Legislature(1993 - 1994)
03/22/1993 09:07 AM FIN
* first hearing in first committee of referral
= bill was previously heard/scheduled
= bill was previously heard/scheduled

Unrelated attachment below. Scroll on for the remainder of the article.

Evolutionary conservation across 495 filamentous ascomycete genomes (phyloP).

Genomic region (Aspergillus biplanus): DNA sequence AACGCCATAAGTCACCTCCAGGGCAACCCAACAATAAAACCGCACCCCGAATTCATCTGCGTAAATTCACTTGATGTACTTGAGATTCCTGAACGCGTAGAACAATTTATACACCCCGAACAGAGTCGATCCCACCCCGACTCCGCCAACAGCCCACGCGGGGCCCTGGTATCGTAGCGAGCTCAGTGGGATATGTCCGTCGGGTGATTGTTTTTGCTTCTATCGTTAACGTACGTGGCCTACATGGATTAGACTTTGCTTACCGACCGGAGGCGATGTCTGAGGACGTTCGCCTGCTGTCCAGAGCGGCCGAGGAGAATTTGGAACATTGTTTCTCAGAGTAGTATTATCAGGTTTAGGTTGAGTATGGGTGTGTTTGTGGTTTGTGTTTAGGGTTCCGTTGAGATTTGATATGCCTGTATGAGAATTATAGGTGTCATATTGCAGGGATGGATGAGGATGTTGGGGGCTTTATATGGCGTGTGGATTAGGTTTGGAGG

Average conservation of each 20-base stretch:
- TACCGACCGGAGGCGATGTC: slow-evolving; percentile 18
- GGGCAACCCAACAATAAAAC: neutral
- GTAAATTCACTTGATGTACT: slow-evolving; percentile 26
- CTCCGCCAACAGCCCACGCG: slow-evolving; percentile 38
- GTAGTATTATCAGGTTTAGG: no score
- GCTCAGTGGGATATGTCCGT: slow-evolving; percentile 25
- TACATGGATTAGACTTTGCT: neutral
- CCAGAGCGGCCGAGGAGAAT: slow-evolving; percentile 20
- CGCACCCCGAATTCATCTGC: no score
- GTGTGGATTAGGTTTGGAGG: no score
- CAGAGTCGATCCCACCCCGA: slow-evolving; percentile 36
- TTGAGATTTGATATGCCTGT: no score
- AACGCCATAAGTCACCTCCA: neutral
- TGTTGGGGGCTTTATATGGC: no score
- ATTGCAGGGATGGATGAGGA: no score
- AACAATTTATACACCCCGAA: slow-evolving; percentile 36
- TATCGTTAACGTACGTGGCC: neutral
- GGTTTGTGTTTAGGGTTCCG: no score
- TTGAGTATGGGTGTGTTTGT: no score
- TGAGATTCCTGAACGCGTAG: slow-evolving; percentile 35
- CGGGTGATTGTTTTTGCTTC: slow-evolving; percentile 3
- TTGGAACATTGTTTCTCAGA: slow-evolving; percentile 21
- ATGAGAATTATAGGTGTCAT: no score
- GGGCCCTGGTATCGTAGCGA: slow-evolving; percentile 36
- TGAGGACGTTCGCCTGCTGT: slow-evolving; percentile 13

MINUTES SENATE FINANCE COMMITTEE March 22, 1993 9:07 a.m. TAPES SFC-93, #41, Side 2 (370-end) SFC-93, #43, Side 1 (000-end) SFC-93, #43, Side 2 (575-349) CALL TO ORDER Senator Drue Pearce, Co-chair, convened the meeting at approximately 9:07 a.m. PRESENT In addition to Co-chairs Pearce and Frank, Senators Kelly, Kerttula, and Sharp were present. Senator Rieger and Senator Jacko arrived soon after the meeting began. SO ATTENDING: Senator Lincoln; Representative Hanley; Shelby Stastny, Director, Office of Management and Budget; Chris Gates, Director, Division of Economic Development, Dept. of Commerce and Economic Development; Jim Kohler, Executive Director, Southeast Conference; Jon Tillinghast, Chugach Electric; Josh Fink, aide to Senator Kelly; aides to other committee members as well as aides to other members of the legislature. SUMMARY INFORMATION SSSB 71 - Act relating to emergency medical services; and repealing obsolete references to the Statewide Health Coordinating Council and health systems agencies. CSSB 71 (Finance) was REPORTED OUT of committee with a zero SFC fiscal note for the Dept. of Health and Social Services and a zero note from the Dept. of Commerce and Economic Development. SB 82 - Act relating to the Dalton Highway. CSSB 82 (TRA) was REPORTED OUT of committee with a $99.0 SFC fiscal note for the Dept. of Public Safety, a $16.1 note from the Dept. of Fish and Game, and zero notes from the Dept. of Natural Resources and Dept. of Transportation and Public Facilities. SB 84 - Act relating to fees for identification cards and certain motor vehicle licenses and permits; to licenses issued to drivers and to revocation of a license to drive; and providing for an effective date. The bill was REPORTED OUT of committee with a $146.7 SFC fiscal note for the Dept. of Public Safety. SB 154 - Act relating to the economic development grant program; and providing for an effective date. Discussion was had with Shelby Stastny, Chris Gates, and Jim Kohler. The bill was subsequently HELD in committee for preparation of a new fiscal note. CSHB 116 - Act amending the manner of determining the royalty (FIN) received by the state on gas production, and title am directing the commissioner of natural resources to accept, under certain circumstances, the contract price agreed to between a lessee of federal land and a gas or electric utility as the value of the federal government's royalty share from natural gas production on federal land from which the state is entitled under applicable federal law to receive a share of the royalty on gas production; and providing for an effective date. The bill was REPORTED OUT of committee with a zero fiscal note from the Dept. of Natural Resources. CS FOR HOUSE BILL NO. 116(FIN)(title am) An Act amending the manner of determining the royalty received by the state on gas production, and directing the commissioner of natural resources to accept, under certain circumstances, the contract price agreed to between a lessee of federal land and a gas or electric utility as the value of the federal government's royalty share from natural gas production on federal land from which the state is entitled under applicable federal law to receive a share of the royalty on gas production; and providing for an effective date. Co-chair Pearce directed that CSHB 116 (Fin)(title am) be brought on for discussion and pointed to the fact that the Senate version, SB 104, is also in committee. She then invited the sponsor, Representative Hanley, to join members at the committee table. (Senator Rieger arrived at this time.) As background information, REPRESENTATIVE HANLEY explained that when oil was discovered in Cook Inlet in the 1960, it was accompanied by "a fair amount of natural gas." At that time there were no markets for that gas. Chugach Electric signed a long-term, twenty-five year contract in 1965 to purchase the gas at 21 cents a thousand cubic feet. There were no other contracts at that time, and Chugach made its decision to build a gas-powered electric generation plant based on that contract. The contract price for the gas was not disputed for approximately twenty years. In 1985, however, the state filed intent stating that it did not feel the contract price was a fair price for royalties paid to the state and that the price should be raised. In response, the legislature introduced legislation that specified that for sales to utilities (as long as it is an arms-length deal between the two contractors), the contract price is the price the state will use for its royalty share. The bill passed, and that has been prevailing law for state leases and subsequent sales of natural gas to utilities. Last year, the mineral management service of the federal government conducted an audit of its leases in this area. Contracts had also been signed by Chugach to purchase natural gas from federal fields. The federal audit determined that the contract price was a fair price for "their royalties . . . ." The state has appealed that decision, claiming the federal government did not receive enough royalties for its gas. The reason behind the appeal is that the state receives 90% of the royalties the federal government collects. While the state is required by state law to use the contract price on state leases, it has appealed the federal decision to use the contract price as well. Representative Hanley acknowledged that the federal government has the ability to determine what it feels is a fair royalty on federal gas leases. In 1988, the federal agency passed a regulation that made clear that it is required to use a contract price similar to state law on federal leases as long the contracts represent "arms-length deals." (Senator Jacko arrived at this time.) In his closing remarks, Representative Hanley reiterated that, in terms of state participation, the proposed bill applies the same standards to federal leases as current law governing state leases. Senator Kerttula asked if representatives from the Dept. of Natural Resources had testified regarding what the cost will be in terms of state royalties. Representative Hanley observed that cost is determined by the difference between the contract price and the true value. The Dept. of Natural Resources provided a zero fiscal note for the bill. The Representative pointed to backup information on the note indicating a total of "$12 million." Approximately half of that amount is interest while the remaining half is actual royalties based on value. Further comments followed by Representative Hanley concerning department use of $1.50 per thousand cubic feet, the Chugach lawsuit following 1985 state intent to raise the royalty, and the subsequent settlement of the lawsuit at 76 cents per thousand cubic feet. He reiterated that the federal government has ruled the contract price fair for federal royalties. It is unclear whether the state will win its appeal. If it does not. There will be no money owed to the state. Discussion followed between Senator Sharp and Representative Hanley regarding 1965 contract provisions for future value of the gas. Representative Hanley noted the retrospective nature of the state charge (1984-87) and problems associated with attempts to apply a surcharge to those who used power during a past time period. JON TILLINGHAST, representing Chugach Electric, next came before committee. He explained that when leases were originally executed, federal regulations applying at the time were clear that the contract prices would be the basis for valuing royalties. The federal government subsequently issued notice to lessees indicating that it would accept the contract price "but in extraordinary circumstance we'll deviate from that contract price." That is the basis of the current dispute. Speaking to fiscal implications of the bill, Mr. Tillinghast said that in 1988, the federal government changed its regulations to accept the contract price in every circumstance. Prospectively, the proposed bill should have no fiscal impact since it merely conforms to current federal law. Fiscal consequences are thus confined to state claims for the audit period 1984-87. Mr. Tillinghast noted that the federal minerals management service has already ruled against DNR at the staff level. DNR has appealed. Senator Rieger directed attention to page 4, lines 2 and 3, and requested an explanation of provisions relating to "an affiliated interest." Mr. Tillinghast said that the language was inserted at Representative Brown's behest. She was concerned that the utility not be related to the lessee or any purchaser of gas or electricity. It is intended to prevent situations whereby a large industrial buyer might establish a dummy utility to take advantage of the law. It seeks to ensure an arms-length distance between the utility and those who buy gas or electricity from the utility. Mr. Tillinghast noted that the term "affiliated interest" as defined in the public utility code is so broad that it would include "almost everybody." He next cited examples of broad application. In response to concerns raised by Senator Rieger that major utilities might trigger "affiliated interest" provisions under the APUC code, Mr. Tillinghast answered: Well, I think they're going to have to structure their affairs to make sure that they're not. For example, they have to make sure that they don't have any directors or officers in common with any of the producers that they buy gas from. If they do, then they are an affiliated interest, and they lose the protections of this bill. They must also ensure that they do not have any service or management contracts with the producers. The fact that they simply buy gas from them is not a service or management contract. Mr. Tillinghast concurred in the legitimate nature of Senator Rieger's concern and reiterated that utilities would have to ensure that they do not become affiliated. End, SFC-93, #41, Side 2 Begin, SFC-93, #43, Side 1 Further discussion followed between Mr. Tillinghast and Senator Sharp regarding situations which might give rise to affiliated status. Senator Kerttula asked if the proposed bill would impact Chugach Electric drilling and production if the utility chose to undertake that effort. Mr. Tillinghast voiced his understanding that neither the law nor the proposed bill would apply to the utility since both deal only with arms- length contracts between two entities. If the producer and the utility are one and the same, the law does not apply. In response to a further question from Senator Kerttula asking if there were similarities between the proposed bill and legislation Mr. Tillinghast might seek on behalf of MAPCO. Mr. Tillinghast explained that peculiarities associated with HB 116 result from the fact that: 1. No precedent is being set. The issue was settled in 1986. Legislative history of 1986 law indicates that lack of application to federal leases was simply an oversight. HB 116 does not break new ground as does proposed TESORO legislation. 2. There is no debate over how much of the benefits will be passed on to Alaskan consumers. Increased royalties will be passed directly to Chugach and in turn to consumers on a dollar per dollar basis. Discussion followed between Mr. Tillinghast and Senator Rieger regarding the sale of power by one utility to another. Mr. Tillinghast assured that there should be no problem as long as the utilities do not have interlocking directors or service management contracts. Co-chair Pearce asked what was added to the bill to effect a title change on the floor of the House of Representatives. Representative Hanley explained that new language relates to changes requested by Representative Brown. Title language was tightened to ensure that the legislation did not become a vehicle to change "a lot of different oil and gas contracts." Referring to page 3, Sec. 4, Co-chair Pearce asked where the section would fit within existing statutes. Mr. Tillinghast explained that it would be placed in temporary and special acts. Senator Jacko asked what would happen should the legislation not pass. He noted other proposals that would raise the cost of power for Alaskans covered by power cost equalization. He then asked who the proposed bill would impact. Representative Hanley again noted uncertainty associated with the fact that federal leases are involved. He again pointed to the fact that the federal government has determined that the contract price is the price upon which royalties are based, and no additional royalties are due. There is thus no 90% additional flow-through to the state. If additional royalties were charged by the federal government, and the state received 90%, consumers in the railbelt would be charged. Representative Hanley advised that when power cost equalization was established, the average price of Fairbanks, Anchorage, and Juneau power costs was used to establish the base rate of 8.5 cents. He acknowledged that a hypothetical argument could be made that retroactive royalty charges would raise rates in the railbelt and subsequently lead to a higher average for power cost equalization as well. That would be a political decision. Discussion followed between Senator Kerttula and Mr. Tillinghast regarding North Slope gas and application of the bill to gas-fired utilities should they be established. Mr. Tillinghast advised that discussion in House Finance led to a determination that the bill should apply to both existing and new fields. Co-chair Pearce called for additional testimony on the bill. None was forthcoming. She then queried members regarding disposition. Senator Kerttula inquired concerning testimony from the administration. The Co-chair said that representatives of the Dept. of Natural Resources were aware of the present hearing. The department has issued no adverse comments. She further advised that the bill was placed in a subcommittee in House Finance, and the subcommittee and Representative Hanley worked closely with department staff in incorporating amendments. Senator Kelly MOVED that CSHB 116 (Fin)(title am) pass from committee with individual recommendations. No objection having been raised, CSHB 116 (Fin)(title am) was REPORTED OUT of committee with a zero fiscal note from the Dept. of Natural Resources. Co-chairs Frank and Pearce and Senators Kelly, Rieger, and Sharp signed the committee report with a "do pass" recommendation. Senators Jacko and Kerttula signed "no recommendation." SPONSOR SUBSTITUTE FOR SENATE BILL NO. 71 An Act relating to emergency medical services; and repealing obsolete references to the Statewide Health Coordinating Council and health systems agencies. Co-chair Pearce directed that SSSB 71 be brought on for discussion. Co-chair Frank explained that review of the Dept. of Health and Social Services fiscal note for the bill concluded that additional positions would not be required. Positions requested in the department note are presently funded through a federal grant which is to be discontinued. It was determined to be inappropriate to use SSSB 71 as the vehicle to fund and continue those positions. Co-chair Frank then suggested that the department note be replaced by a zero Senate Finance note. Co-chair Pearce noted adoption of Senator Leman's "amendment no. 1, corrected" at the March 15, 1993, meeting. She then directed attention to proposed amendments nos. 2 and 3 distributed by Senator Rieger. Senator Rieger MOVED for adoption of amendment no. 2 (copy on file in the permanent Senate Finance file for SB 71). He explained that the amendment would make bill language permissive by substituting "may" for "shall" at page 4, line 18. Additional language changes within the amendment relate to collection of information on EMS patient care. The thrust is to require collection in a format that eases transmission from providers in the field to the department and entry into data bases. Senator Rieger then directed attention amendment no. 3 and explained that it consists of the following proposed intent: It is the intent of the legislature that the department will use a computerized database program for the collection of trauma data. A priority in designing the system should be ease of use for pre-hospital and hospital facilities in providing information to the database through their own use of standard desktop software programs. It is further the intent of the legislature that the trauma injury data collection be eventually integrated with a broader effort which includes epidemiology and other state health information. No objection to amendment no. 2 having been raised, it was ADOPTED. Senator Rieger then MOVED for adoption of the letter of intent. No objection having been raised, IT WAS SO ORDERED. Co-chair Pearce then queried members regarding disposition of CSSS SB 71 (Finance). Senator Kerttula MOVED that CSSS SB 71 (Finance) pass from committee with individual recommendations and the zero SFC fiscal note. No objection having been raised, CSSS SB 71 (Finance) was REPORTED OUT of committee with a unanimous "do pass" recommendation, accompanied by the SFC letter of intent, a zero fiscal note from the Dept. of Commerce and Economic Development, and a zero SFC fiscal note for the Dept. of Health and Social Services. SENATE BILL NO. 84 An Act relating to fees for identification cards and certain motor vehicle licenses and permits; to licenses issued to drivers and to revocation of a license to drive; and providing for an effective date. Co-chair Pearce directed that SB 84 be brought on for discussion and directed attention to a new SFC fiscal note for the Dept. of Public Safety. She further explained that figures on the note were developed by Senator Kelly and his staff. JOSH FINK, aide to Senator Kelly, came before committee. He pointed to information from the Dept. of Public Safety indicating that it collects approximately 1,500 fake identification cards a year. It thus based its fiscal note on 1,500 annual license revocations. That number appears high in light of the deterrent effect of SB 84. Mr. Fink estimated that 500 revocations was a more reasonable number. The new SFC fiscal note is based on that amount, and the three requested positions were reduced to one--a hearing officer. Funding for contractual, supplies, and equipment remains as requested by the department. Total operating costs set forth on the note have been reduced from the department request of $215.7 to $146.7. Senator Kelly voiced his belief that news of the possible loss of driving privileges for use of false identification would quickly travel through underage Alaskans. The legislation is thus expected to serve as an effective deterrent. Senator Kelly advised that staff also researched the possibility of forfeiture of an individual's permanent fund dividend as well as driving privileges for use of false identification. It was determined, however, that that process would have to be undertaken through the court system, and substantial costs were involved. Co-chair Pearce voiced support for the legislation and queried members concerning disposition of the bill. Senator Kelly MOVED that SB 84 pass from committee with individual recommendations and the new SFC fiscal note. No objection having been raised, SB 84 was REPORTED OUT of committee with the $146.7 SFC fiscal note for the Dept. of Public Safety. All members signed the committee report with a "do pass" recommendation with the exception of Senator Rieger who signed "no rec." SENATE BILL NO. 154 An Act relating to the economic development grant program; and providing for an effective date. Co-chair Pearce directed that SB 154 be brought on for discussion, further directed attention to the Senate Labor and Commerce version, and noted need for a new fiscal note from the Dept of Commerce and Economic Development pertaining to that version. Senator Jacko, sponsor of the legislation, explained that the bill would establish an economic development grant program within the Dept. of Administration to fund municipal projects based on economic development criteria. The Senate Labor and Commerce version creates specific criteria municipalities and regional development organizations (ARDORS) must meet to obtain grants appropriated by the legislature. Eligibility will be determined by an evaluation committee headed by the Office of Management and Budget. The committee will work with the departments of Commerce and Economic Development, Community and Regional Affairs, and other agencies to prioritize applications. Applications must be submitted to the Governor by October 1. After ranking by the evaluation committee, the recommended projects will be submitted to legislative finance committees which will in turn recommend to the respective bodies which projects should be funded. Grant funding may only be used for construction of capital projects to increase economic opportunities for municipalities. Changes to the original bill, effected in Senate Labor and Commerce Committee, replaced the Dept. of Commerce and Economic Development with the Dept. of Administration as the administering agency. An additional change created the evaluation committee to ensure multi-departmental review. Senator Jacko next pointed to page 2, lines 7 through 20, of the bill and noted the six items of criteria to be use in evaluating projects. He then noted that CSSB 154 (L&C) is not intended as a replacement or substitute for "other capital funding programs" elsewhere within the legislative process. It is intended as a separate program whereby municipalities and their instrumentalities may access grant funds based solely on economic criteria. Co-chair Pearce referred to discussion in Senate Labor and Commerce Committee regarding inclusion of language allowing instrumentalities of municipalities to submit projects and receive funding. The Co-chair said that she had port authorities in mind during that discussion. She then asked if the Senate Labor and Commerce version would allow for that type of participation. Senator Jacko answered affirmatively. He added that two entities could apply for the grants: 1. ARDORS 2. Municipalities and their instrumentalities. Co-chair Pearce voiced her understanding that port authority legislation requires that port authorities be instrumentalities of municipalities. Senator Kerttula questioned transfer of administrative authority from the Dept. of Commerce and Economic Development to the Dept. of Administration. He noted that duties of the Dept. of Administration originally related to bookkeeping functions. Responsibility for pioneer, telecommunication, and other programs have been added over time. The department has thus become an advocating agency when it should remain neutral and focus on bookkeeping. He then asked why the change was made to Administration rather than Community and Regional Affairs. Senator Jacko noted that all three departments would be involved in the effort. The question is not one of advocacy so much as evaluation of criteria and the subsequent making of recommendations based on that criteria. SHELBY STASTNY, Director, Office of Management and Budget, came before committee. He voiced the administration's position that since the Dept. of Administration has already established the mechanism to administer a number of other grant programs, it was logical to place this economic development grant program under its jurisdiction as well. Senator Kelly asked if the administration supports the bill in its current form. Mr. Stastny responded affirmatively. Senator Kelly observed that changes effected in CSSB 154 (L&C) were made at the request of the administration and in conjunction with the prime sponsor. Mr. Stastny attested to the fact that the proposed bill represents "an important part of the capital structure." He then voiced disappointment that legislation containing the capital matching grants program, an integral part of the whole capital structure, was not also being heard at this time. Senator Kelly suggested that under CSSB 154 (L&C), the administration would have much latitude for capital funding. Mr. Stastny observed that neither the bill nor any other mechanism address several areas that would be covered by capital matching grants. He stressed need for an equitable dispersion of "at least some portion of the capital budget throughout all the communities and villages of Alaska." That would be difficult to accomplish under CSSB 154 (L&C). CHRIS GATES, Director, Division of Economic Development, Dept. of Commerce and Economic Development, next came before committee. He voiced his understanding that the program would be administered within available resources at the Dept. of Administration. JIM KOHLER, Executive Director, Southeast Conference, next came before committee, voicing support for the bill and appreciation to legislators who devoted time to the economic task force summit. He noted that the proposed bill reflects one of the issue brought forth at the summit. Action repeats the signal that the legislature is both conscious and desirous of specific, immediate action that will result in direct economic impact. Co-chair Pearce directed that the bill be HELD in committee pending receipt of a new fiscal note from the Dept. of Administration. SENATE BILL NO. 82 An Act relating to the Dalton Highway. Co-chair Pearce directed that SB 82 be brought on for discussion and referenced a draft, handwritten SFC fiscal note for the Dept. of Public Safety, which she explained was in the process of being typed in final form. Co-chair Frank said that the draft SFC note reduces the department note from $786.7 to $99.0. He explained that over the six years he has worked on opening the Dalton, the only concern that appears to have legitimacy relates to possible pressure upon fish and game resources. While the Dept. of Fish and Game has not expressed concern, the Dept. of Public Safety has requested additional fish and wildlife protection officers to monitor the highway. The department requested two full- time blue shirts, a full-time brown shirt and a seasonal brown shirt. The SFC note funds three seasonal brown shirts to address additional impact on fish and game resources. Most of the hunting and fishing pressure will occur during the summer and fall. Senator Kerttula voiced his belief that opening of the road would cost more than funding set forth on the draft note. He further commented on enforcement needs along the Copper River Highway should it open. SENATOR LINCOLN next came before committee. She referenced questions raised when the bill was before Senate Transportation and acknowledged receipt of a memo in response from Senator Frank. She then urged members to carefully consider the overall impact of opening the Dalton. Senator Lincoln suggested that not all departments have been open in terms of what the ultimate cost will be. Senator Lincoln referenced an environmental assessment, before the Tanana Chiefs Conference, dealing with environmental impact from mile 0 to 56 and noted that it was not part of committee documentation on SB 82. The assessment notes significant impact on fisheries and fur- bearing habitat as a result of tourism in the area. The Senator suggested that members consider the road as a whole rather than merely a portion of it when calculating costs. She further commented on debris along the highway (tires, broken pieces of trailers, broken-down vehicles, and ordinary trash). Senator Lincoln further questioned liability associated with the opening of additional portions of the haul road, noting specifically a lack of pullouts and white-out conditions occasioned by dust and flying rocks. She stressed that the Dalton is a commercial rather than a tourist highway. Tourism will merely be a byproduct. Senator Lincoln next directed attention to Resolution 93-129 from the Tanana Chiefs Conference and read the following: BE IT FURTHER RESOLVED, that the Tanana Chiefs Conference opposes the opening of the haul road by either the Alaska Legislature or Governor Hickel unless a negotiated settlement is reached with the state and the villages. The foregoing provides an opening for the state to sit down with villages and discuss concerns. The Senator further pointed to ongoing litigation between the Tanana Chiefs and the state. Oral arguments are to commence this summer. Many questions surrounding opening of the road have not yet been answered. In her closing remarks, Senator Lincoln raised questions concerning the potential financial burden opening of the road might place upon the state. In response to a question from Senator Jacko, Senator Lincoln attested to concern relating to impact upon villages along the haul road corridor, fish and game, fire protection, subsistence use, etc. Senator Frank noted that the proposed agreement by TCC is, according to the Dept. of Law, unacceptable. End, SFC-93, #43, Side 1 Begin, SFC-93, #43, Side 2 Co-chair Frank reiterated that impact upon of fish and game resources is a legitimate concern. He then voiced his belief the impact would not be significant, but he agreed that additional fish and wildlife officers and funding for Dept. of Fish and Game monitoring represent reasonable approaches. The Senator again stressed that the general public should have the right to drive a state-owned highway. There is no overriding or compelling reason for the last portion of the road to remain closed when other parts of the highway have been incrementally opened over the years with no "bad experience." The fact that the road is open at least half way has not resulted in significantly detrimental impact. Senator Kelly asked if passage of the proposed bill would eliminate existing litigation. Co-chair Frank responded affirmatively, voicing his understanding that the legal issue relates to whether or not the Governor has authority to open the road. Senator Frank next referred to past intent language suggesting that the Dept. of Transportation work with oil industry lease-holders to provide access "all the way to the Arctic Ocean in a way that met their security needs . . . ." Co-chair Pearce advised of an existing commercial tourism business in Deadhorse. The visitor center owned by ARCO received over 6,000 visitors last year. Two enterprises (one operated by NANA Regional Corporation and one by a private contractor in Fairbanks) provide a commercial tour by minivan from Deadhorse to oil industry facilities and the Arctic Ocean. Senator Lincoln reiterated that both the Tanana Chiefs and North Slope Borough remain opposed to the opening. She next directed attention to February 26, 1993, correspondence (copy on file in the permanent Senate Finance file for SB 82) from Ron Somerville, Deputy Commissioner, Dept. of Fish and Game, and noted the following: Opening this portion of the Dalton Highway to the public will increase use of the Dalton Highway Corridor and areas accessible from the road by non-local residents and nonresidents for hunting, fishing, and possibly trapping. . . . Increasing public use will require or encourage development of new and expansion of existing facilities to serve highway travelers. There is thus no question that once the road is open, increased impact will occur. Co-chair Pearce responded that although a portion of the road is now closed, lack of enforcement of that closure has essentially resulted in a completely open road for which the state is unable to utilize federal highway moneys. Only official opening of the road through statute will allow use of federal highway dollars for maintenance of a primary artery for state revenues. She suggested that the state may actually be more liable now than it will be once the road is completely opened. Senator Lincoln countered by advising that the road does not now experience the traffic flow it will once the public knows that the entire road is open. The current public perception is that it is not an open road. Comments followed by Senator Frank regarding the number of recreational vehicles visiting the state as a whole and Fairbanks in particular. He suggested of the 14,500 each year, approximately 80% visit Fairbanks and perhaps 10% to 20% would travel the haul road. The average stay of highway travelers is 14 days. A trip up the Dalton and back would add another 4 days. Co-chair Frank acknowledged that there would be traffic impact, advising: I wouldn't be trying to get it opened if I didn't think there'd be some positive tourism impact. I don't think it will be significant. I don't think it will be 14,000. That's for sure. I think it'll be more like 1,400, maybe, additional. In response to a question from Senator Kerttula, Senator Frank noted that hunting and fishing, with the exception of bow and arrow, are prohibited within a five-mile corridor along each side of the road. That is a protection this road enjoys that other state roads do not. Senator Lincoln said that she frequently drives the road. She stressed that it is extremely dangerous. Rampart has had very few legal moose "because it looks like the New York Freeway when moose season opens." Resources in the area are significantly impacted. She referenced the previously mentioned environmental assessment and noted a proposed re- routing of the highway to lessen the impact. That would be costly. In her closing remarks, Senator Lincoln expressed appreciation to Co-chair Frank and his staff for working with her office on the issue. Co-chair Pearce called for additional testimony on SB 82. None was forthcoming. She then referenced the Senate Transportation Committee version of the bill as well as fiscal notes from the Dept. of Fish and Game, SFC note for the Dept. of Public Safety, and zero notes from the Dept. of Natural Resources and the Dept. of Transportation and Public Facilities. Senator Kelly voiced understanding that the letter of intent earlier mentioned by Co-chair Frank would be offered on the Floor of the Senate. Co-chair Frank concurred. Senator Kerttula voiced concern that the bill would ultimately cost much more than fiscal notes indicate. Co- chair Frank questioned the credibility of the original Dept. of Public Safety note. Co-chair Pearce suggested that pressure on fish and game resources along the highway comes from Alaskans rather than tourists. The SFC fiscal note acknowledges that in provision of the three seasonal positions. Senator Kelly said he had not supported opening the road in the past. The proposal is more palatable at this time in light of new ISTEA funding which would replace state general funds with federal dollars. Senator Sharp voiced his belief that Co-chair Frank has responsibly addressed potential impact and the need for additional brown shirts to cover high-pressure hunting and fishing seasons. Co-chair Frank MOVED that CSSB 82 (TRA) pass from committee with accompanying fiscal notes from DOTPF, DNR, DF&G, and the SFC note for the Dept. of Public Safety. Senator Rieger inquired concerning the amount of the Dept. of Fish and Game note. Co-chair Frank explained that the requested $16.1 would provide a seasonal fish and wildlife technician III for three months to monitor hunting activities along the road. No objection to passage having been raised, CSSB 82 (TRA) was REPORTED OUT of committee with zero fiscal notes from the Dept. of Natural Resources and the Dept. of Transportation and Public Facilities, a $16.1 note from the Dept. of Fish and Game, and a $99.0 SFC note for the Dept. of Public Safety. Co-chairs Frank and Pearce and Senators Jacko and Sharp signed the committee report with a "do pass" recommendation. Senators Kelly, Kerttula, and Rieger signed "no rec." ANNOUNCEMENT Co-chair Pearce announced that the committee would meet at 9:00 a.m. March 23, 1993, to discuss a committee substitute for supplemental funding (SB 100) as well as SB 112 and SB 149, relating respectively to universal commercial code and banking code revisions. ADJOURNMENT The meeting was adjourned at approximately 10:40 a.m.